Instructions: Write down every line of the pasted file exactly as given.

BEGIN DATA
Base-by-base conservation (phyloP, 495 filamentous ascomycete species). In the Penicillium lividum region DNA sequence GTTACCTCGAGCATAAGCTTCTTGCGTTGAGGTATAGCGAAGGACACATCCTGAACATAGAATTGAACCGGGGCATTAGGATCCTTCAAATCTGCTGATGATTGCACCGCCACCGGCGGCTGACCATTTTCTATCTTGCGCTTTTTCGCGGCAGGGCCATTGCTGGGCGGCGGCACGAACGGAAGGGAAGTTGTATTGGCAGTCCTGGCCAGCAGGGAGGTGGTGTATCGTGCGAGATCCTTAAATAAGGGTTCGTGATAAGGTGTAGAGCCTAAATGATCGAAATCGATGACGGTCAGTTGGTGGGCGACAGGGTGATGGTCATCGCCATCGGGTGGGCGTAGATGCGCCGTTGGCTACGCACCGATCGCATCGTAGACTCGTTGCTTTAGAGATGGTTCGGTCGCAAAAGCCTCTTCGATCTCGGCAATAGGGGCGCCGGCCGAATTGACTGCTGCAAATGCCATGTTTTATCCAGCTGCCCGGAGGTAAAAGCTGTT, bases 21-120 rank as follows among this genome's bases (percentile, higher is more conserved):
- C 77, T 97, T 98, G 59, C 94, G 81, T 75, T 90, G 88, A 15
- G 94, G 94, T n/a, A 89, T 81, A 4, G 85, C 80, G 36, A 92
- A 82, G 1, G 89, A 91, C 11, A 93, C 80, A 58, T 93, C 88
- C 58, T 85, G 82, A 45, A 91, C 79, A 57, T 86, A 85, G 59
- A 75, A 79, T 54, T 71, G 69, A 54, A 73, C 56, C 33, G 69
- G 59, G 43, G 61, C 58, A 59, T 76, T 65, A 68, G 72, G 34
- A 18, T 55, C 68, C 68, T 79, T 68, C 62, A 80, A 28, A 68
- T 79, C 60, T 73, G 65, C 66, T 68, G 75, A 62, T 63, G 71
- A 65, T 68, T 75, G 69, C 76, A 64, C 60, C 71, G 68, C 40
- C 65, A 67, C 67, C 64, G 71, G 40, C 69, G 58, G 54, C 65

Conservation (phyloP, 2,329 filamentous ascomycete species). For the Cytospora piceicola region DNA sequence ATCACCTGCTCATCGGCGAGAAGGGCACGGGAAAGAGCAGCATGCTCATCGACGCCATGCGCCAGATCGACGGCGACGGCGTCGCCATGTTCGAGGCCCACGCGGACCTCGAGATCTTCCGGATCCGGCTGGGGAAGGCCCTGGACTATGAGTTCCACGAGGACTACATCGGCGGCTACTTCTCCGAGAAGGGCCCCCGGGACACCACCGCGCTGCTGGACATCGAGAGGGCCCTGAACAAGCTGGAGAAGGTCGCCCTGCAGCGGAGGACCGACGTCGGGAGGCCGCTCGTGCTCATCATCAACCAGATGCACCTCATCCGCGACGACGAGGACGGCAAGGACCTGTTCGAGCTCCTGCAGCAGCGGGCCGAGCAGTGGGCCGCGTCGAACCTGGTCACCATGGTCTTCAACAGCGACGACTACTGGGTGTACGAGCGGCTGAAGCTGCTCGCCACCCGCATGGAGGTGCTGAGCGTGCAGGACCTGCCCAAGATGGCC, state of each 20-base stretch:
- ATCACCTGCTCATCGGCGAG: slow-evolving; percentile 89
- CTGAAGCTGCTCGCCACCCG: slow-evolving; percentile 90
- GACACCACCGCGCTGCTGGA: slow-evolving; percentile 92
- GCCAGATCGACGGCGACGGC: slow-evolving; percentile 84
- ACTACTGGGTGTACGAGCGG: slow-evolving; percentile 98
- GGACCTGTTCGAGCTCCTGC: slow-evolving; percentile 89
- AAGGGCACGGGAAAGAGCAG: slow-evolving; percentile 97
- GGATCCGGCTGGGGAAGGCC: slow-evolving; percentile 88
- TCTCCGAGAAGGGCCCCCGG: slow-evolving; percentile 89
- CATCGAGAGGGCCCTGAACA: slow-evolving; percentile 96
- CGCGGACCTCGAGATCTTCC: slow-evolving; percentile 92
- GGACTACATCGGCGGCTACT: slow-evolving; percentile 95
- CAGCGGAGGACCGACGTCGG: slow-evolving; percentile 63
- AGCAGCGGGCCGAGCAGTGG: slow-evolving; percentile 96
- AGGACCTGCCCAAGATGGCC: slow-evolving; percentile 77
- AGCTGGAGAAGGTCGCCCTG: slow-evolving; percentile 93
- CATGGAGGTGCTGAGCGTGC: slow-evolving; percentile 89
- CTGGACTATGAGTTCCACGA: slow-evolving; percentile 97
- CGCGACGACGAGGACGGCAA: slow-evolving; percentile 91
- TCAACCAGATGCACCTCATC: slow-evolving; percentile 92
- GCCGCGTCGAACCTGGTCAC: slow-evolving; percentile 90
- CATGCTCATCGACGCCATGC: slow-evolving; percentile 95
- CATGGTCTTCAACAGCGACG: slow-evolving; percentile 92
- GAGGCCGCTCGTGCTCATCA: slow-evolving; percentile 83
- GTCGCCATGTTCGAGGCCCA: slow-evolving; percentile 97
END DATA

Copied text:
Base-by-base conservation (phyloP, 495 filamentous ascomycete species). In the Penicillium lividum region DNA sequence GTTACCTCGAGCATAAGCTTCTTGCGTTGAGGTATAGCGAAGGACACATCCTGAACATAGAATTGAACCGGGGCATTAGGATCCTTCAAATCTGCTGATGATTGCACCGCCACCGGCGGCTGACCATTTTCTATCTTGCGCTTTTTCGCGGCAGGGCCATTGCTGGGCGGCGGCACGAACGGAAGGGAAGTTGTATTGGCAGTCCTGGCCAGCAGGGAGGTGGTGTATCGTGCGAGATCCTTAAATAAGGGTTCGTGATAAGGTGTAGAGCCTAAATGATCGAAATCGATGACGGTCAGTTGGTGGGCGACAGGGTGATGGTCATCGCCATCGGGTGGGCGTAGATGCGCCGTTGGCTACGCACCGATCGCATCGTAGACTCGTTGCTTTAGAGATGGTTCGGTCGCAAAAGCCTCTTCGATCTCGGCAATAGGGGCGCCGGCCGAATTGACTGCTGCAAATGCCATGTTTTATCCAGCTGCCCGGAGGTAAAAGCTGTT, bases 21-120 rank as follows among this genome's bases (percentile, higher is more conserved):
- C 77, T 97, T 98, G 59, C 94, G 81, T 75, T 90, G 88, A 15
- G 94, G 94, T n/a, A 89, T 81, A 4, G 85, C 80, G 36, A 92
- A 82, G 1, G 89, A 91, C 11, A 93, C 80, A 58, T 93, C 88
- C 58, T 85, G 82, A 45, A 91, C 79, A 57, T 86, A 85, G 59
- A 75, A 79, T 54, T 71, G 69, A 54, A 73, C 56, C 33, G 69
- G 59, G 43, G 61, C 58, A 59, T 76, T 65, A 68, G 72, G 34
- A 18, T 55, C 68, C 68, T 79, T 68, C 62, A 80, A 28, A 68
- T 79, C 60, T 73, G 65, C 66, T 68, G 75, A 62, T 63, G 71
- A 65, T 68, T 75, G 69, C 76, A 64, C 60, C 71, G 68, C 40
- C 65, A 67, C 67, C 64, G 71, G 40, C 69, G 58, G 54, C 65

Conservation (phyloP, 2,329 filamentous ascomycete species). For the Cytospora piceicola region DNA sequence ATCACCTGCTCATCGGCGAGAAGGGCACGGGAAAGAGCAGCATGCTCATCGACGCCATGCGCCAGATCGACGGCGACGGCGTCGCCATGTTCGAGGCCCACGCGGACCTCGAGATCTTCCGGATCCGGCTGGGGAAGGCCCTGGACTATGAGTTCCACGAGGACTACATCGGCGGCTACTTCTCCGAGAAGGGCCCCCGGGACACCACCGCGCTGCTGGACATCGAGAGGGCCCTGAACAAGCTGGAGAAGGTCGCCCTGCAGCGGAGGACCGACGTCGGGAGGCCGCTCGTGCTCATCATCAACCAGATGCACCTCATCCGCGACGACGAGGACGGCAAGGACCTGTTCGAGCTCCTGCAGCAGCGGGCCGAGCAGTGGGCCGCGTCGAACCTGGTCACCATGGTCTTCAACAGCGACGACTACTGGGTGTACGAGCGGCTGAAGCTGCTCGCCACCCGCATGGAGGTGCTGAGCGTGCAGGACCTGCCCAAGATGGCC, state of each 20-base stretch:
- ATCACCTGCTCATCGGCGAG: slow-evolving; percentile 89
- CTGAAGCTGCTCGCCACCCG: slow-evolving; percentile 90
- GACACCACCGCGCTGCTGGA: slow-evolving; percentile 92
- GCCAGATCGACGGCGACGGC: slow-evolving; percentile 84
- ACTACTGGGTGTACGAGCGG: slow-evolving; percentile 98
- GGACCTGTTCGAGCTCCTGC: slow-evolving; percentile 89
- AAGGGCACGGGAAAGAGCAG: slow-evolving; percentile 97
- GGATCCGGCTGGGGAAGGCC: slow-evolving; percentile 88
- TCTCCGAGAAGGGCCCCCGG: slow-evolving; percentile 89
- CATCGAGAGGGCCCTGAACA: slow-evolving; percentile 96
- CGCGGACCTCGAGATCTTCC: slow-evolving; percentile 92
- GGACTACATCGGCGGCTACT: slow-evolving; percentile 95
- CAGCGGAGGACCGACGTCGG: slow-evolving; percentile 63
- AGCAGCGGGCCGAGCAGTGG: slow-evolving; percentile 96
- AGGACCTGCCCAAGATGGCC: slow-evolving; percentile 77
- AGCTGGAGAAGGTCGCCCTG: slow-evolving; percentile 93
- CATGGAGGTGCTGAGCGTGC: slow-evolving; percentile 89
- CTGGACTATGAGTTCCACGA: slow-evolving; percentile 97
- CGCGACGACGAGGACGGCAA: slow-evolving; percentile 91
- TCAACCAGATGCACCTCATC: slow-evolving; percentile 92
- GCCGCGTCGAACCTGGTCAC: slow-evolving; percentile 90
- CATGCTCATCGACGCCATGC: slow-evolving; percentile 95
- CATGGTCTTCAACAGCGACG: slow-evolving; percentile 92
- GAGGCCGCTCGTGCTCATCA: slow-evolving; percentile 83
- GTCGCCATGTTCGAGGCCCA: slow-evolving; percentile 97